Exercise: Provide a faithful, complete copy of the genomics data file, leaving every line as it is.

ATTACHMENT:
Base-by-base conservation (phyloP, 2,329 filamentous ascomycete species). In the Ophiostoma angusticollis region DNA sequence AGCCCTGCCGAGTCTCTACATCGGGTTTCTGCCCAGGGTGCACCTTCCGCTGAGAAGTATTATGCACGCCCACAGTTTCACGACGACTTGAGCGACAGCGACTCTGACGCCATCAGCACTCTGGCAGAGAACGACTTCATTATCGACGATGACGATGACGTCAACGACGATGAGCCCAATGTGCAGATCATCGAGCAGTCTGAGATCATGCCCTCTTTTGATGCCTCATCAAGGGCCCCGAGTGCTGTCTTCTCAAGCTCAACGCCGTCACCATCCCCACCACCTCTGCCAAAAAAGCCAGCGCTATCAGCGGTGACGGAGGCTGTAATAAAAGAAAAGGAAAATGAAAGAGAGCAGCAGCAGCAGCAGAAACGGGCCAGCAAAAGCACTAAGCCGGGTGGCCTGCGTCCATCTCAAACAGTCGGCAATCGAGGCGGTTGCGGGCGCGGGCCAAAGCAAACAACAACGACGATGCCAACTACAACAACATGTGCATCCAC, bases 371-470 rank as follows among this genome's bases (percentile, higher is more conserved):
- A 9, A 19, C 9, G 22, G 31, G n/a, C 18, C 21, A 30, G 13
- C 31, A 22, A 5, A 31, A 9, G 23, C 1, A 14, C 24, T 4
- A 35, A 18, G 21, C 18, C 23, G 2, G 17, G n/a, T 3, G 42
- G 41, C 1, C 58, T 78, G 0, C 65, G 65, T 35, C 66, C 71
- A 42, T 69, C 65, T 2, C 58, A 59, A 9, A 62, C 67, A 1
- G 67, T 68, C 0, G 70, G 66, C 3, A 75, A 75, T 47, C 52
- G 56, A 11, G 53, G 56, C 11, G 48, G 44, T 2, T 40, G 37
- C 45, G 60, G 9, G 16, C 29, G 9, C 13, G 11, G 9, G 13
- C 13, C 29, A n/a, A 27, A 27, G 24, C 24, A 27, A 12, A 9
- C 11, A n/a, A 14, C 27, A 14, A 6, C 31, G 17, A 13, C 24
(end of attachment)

Base-by-base conservation (phyloP, 2,329 filamentous ascomycete species). In the Ophiostoma angusticollis region DNA sequence AGCCCTGCCGAGTCTCTACATCGGGTTTCTGCCCAGGGTGCACCTTCCGCTGAGAAGTATTATGCACGCCCACAGTTTCACGACGACTTGAGCGACAGCGACTCTGACGCCATCAGCACTCTGGCAGAGAACGACTTCATTATCGACGATGACGATGACGTCAACGACGATGAGCCCAATGTGCAGATCATCGAGCAGTCTGAGATCATGCCCTCTTTTGATGCCTCATCAAGGGCCCCGAGTGCTGTCTTCTCAAGCTCAACGCCGTCACCATCCCCACCACCTCTGCCAAAAAAGCCAGCGCTATCAGCGGTGACGGAGGCTGTAATAAAAGAAAAGGAAAATGAAAGAGAGCAGCAGCAGCAGCAGAAACGGGCCAGCAAAAGCACTAAGCCGGGTGGCCTGCGTCCATCTCAAACAGTCGGCAATCGAGGCGGTTGCGGGCGCGGGCCAAAGCAAACAACAACGACGATGCCAACTACAACAACATGTGCATCCAC, bases 371-470 rank as follows among this genome's bases (percentile, higher is more conserved):
- A 9, A 19, C 9, G 22, G 31, G n/a, C 18, C 21, A 30, G 13
- C 31, A 22, A 5, A 31, A 9, G 23, C 1, A 14, C 24, T 4
- A 35, A 18, G 21, C 18, C 23, G 2, G 17, G n/a, T 3, G 42
- G 41, C 1, C 58, T 78, G 0, C 65, G 65, T 35, C 66, C 71
- A 42, T 69, C 65, T 2, C 58, A 59, A 9, A 62, C 67, A 1
- G 67, T 68, C 0, G 70, G 66, C 3, A 75, A 75, T 47, C 52
- G 56, A 11, G 53, G 56, C 11, G 48, G 44, T 2, T 40, G 37
- C 45, G 60, G 9, G 16, C 29, G 9, C 13, G 11, G 9, G 13
- C 13, C 29, A n/a, A 27, A 27, G 24, C 24, A 27, A 12, A 9
- C 11, A n/a, A 14, C 27, A 14, A 6, C 31, G 17, A 13, C 24